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Frequent Contributor
Posts: 42
Registered: ‎09-28-2009
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Re: The Great Outdoors

In Paul Doiron's novel, the Maine wilderness has as big a presence and is a major character in the story because it provides the backdrop for the entire plot.  The conflict of preserving the forests or selling it off to development companies is an ongoing problem in all parts of the world.  Here in Maine, it reaches fever pitch for all those who live in and make a living from the Maine wilderness.


In Eternal On the Water, the wilderness becomes one with the characters, not a focus of argument or destruction.  The beauty of nature shines through as it teaches in its gentle way about the continuation of life, and much more.


I've participated in just three novels for First Look, so I'm not ready to compare authors' voices, although I do feel that Doiron, as a male, does approach his writing, and thus his style, a bit differently compared to a female author.  That makes reading so interesting!

Posts: 18
Registered: ‎07-29-2009
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Re: The Great Outdoors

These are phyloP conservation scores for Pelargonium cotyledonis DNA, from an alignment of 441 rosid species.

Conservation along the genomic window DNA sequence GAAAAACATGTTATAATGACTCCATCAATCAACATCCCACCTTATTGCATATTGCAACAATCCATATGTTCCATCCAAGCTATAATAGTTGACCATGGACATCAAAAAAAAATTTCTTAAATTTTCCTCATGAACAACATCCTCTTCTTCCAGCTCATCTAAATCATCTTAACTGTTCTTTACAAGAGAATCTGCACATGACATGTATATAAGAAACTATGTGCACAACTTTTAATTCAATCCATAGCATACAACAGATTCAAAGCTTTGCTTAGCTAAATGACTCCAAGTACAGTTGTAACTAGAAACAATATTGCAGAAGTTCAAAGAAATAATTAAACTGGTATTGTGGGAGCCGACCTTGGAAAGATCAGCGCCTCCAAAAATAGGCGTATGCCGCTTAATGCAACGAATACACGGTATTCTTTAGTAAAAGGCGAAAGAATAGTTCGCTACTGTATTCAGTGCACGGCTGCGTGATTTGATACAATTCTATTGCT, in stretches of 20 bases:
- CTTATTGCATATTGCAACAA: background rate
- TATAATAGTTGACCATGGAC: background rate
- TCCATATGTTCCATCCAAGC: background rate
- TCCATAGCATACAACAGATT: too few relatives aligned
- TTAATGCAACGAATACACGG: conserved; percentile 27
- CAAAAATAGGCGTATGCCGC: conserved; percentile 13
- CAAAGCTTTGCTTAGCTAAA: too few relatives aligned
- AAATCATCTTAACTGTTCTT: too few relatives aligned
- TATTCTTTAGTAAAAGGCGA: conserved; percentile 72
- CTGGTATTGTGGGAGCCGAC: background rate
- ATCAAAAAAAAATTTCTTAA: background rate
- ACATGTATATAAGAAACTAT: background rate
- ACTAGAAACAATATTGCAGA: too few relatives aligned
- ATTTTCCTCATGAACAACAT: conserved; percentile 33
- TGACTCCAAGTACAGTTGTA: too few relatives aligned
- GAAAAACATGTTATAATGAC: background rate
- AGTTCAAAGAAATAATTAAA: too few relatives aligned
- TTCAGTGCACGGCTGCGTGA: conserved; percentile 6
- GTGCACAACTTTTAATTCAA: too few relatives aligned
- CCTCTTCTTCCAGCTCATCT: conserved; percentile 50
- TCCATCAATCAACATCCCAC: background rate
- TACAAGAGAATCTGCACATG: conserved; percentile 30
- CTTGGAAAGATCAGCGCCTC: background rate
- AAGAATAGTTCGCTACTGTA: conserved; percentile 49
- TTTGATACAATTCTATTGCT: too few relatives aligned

How does the Maine wilderness play a role or take on character in this story?


I think the wilderness affects them a great deal.  The characters are often changed or molded by the ruggedness and isolation of this part of Maine.  We find out that Mike changed significantly after graduating college and moving back to the area, so much so that Sarah leaves him.  It seemed as he became increasingly rugged and isolated himself.  Brenda, as well as her father and mother, seem to have been shaped by living in such a remote place with few opportunities and having to do what you could to get by.  Mike's mother seems like now that she has left has changed, meaning that, again, the Maine wilderness makes people different when they are there.  I think this is typical in very rural areas.  The extreme isolation effects a certain self-reliance and hard-scrabbled existence that definitely shapes people.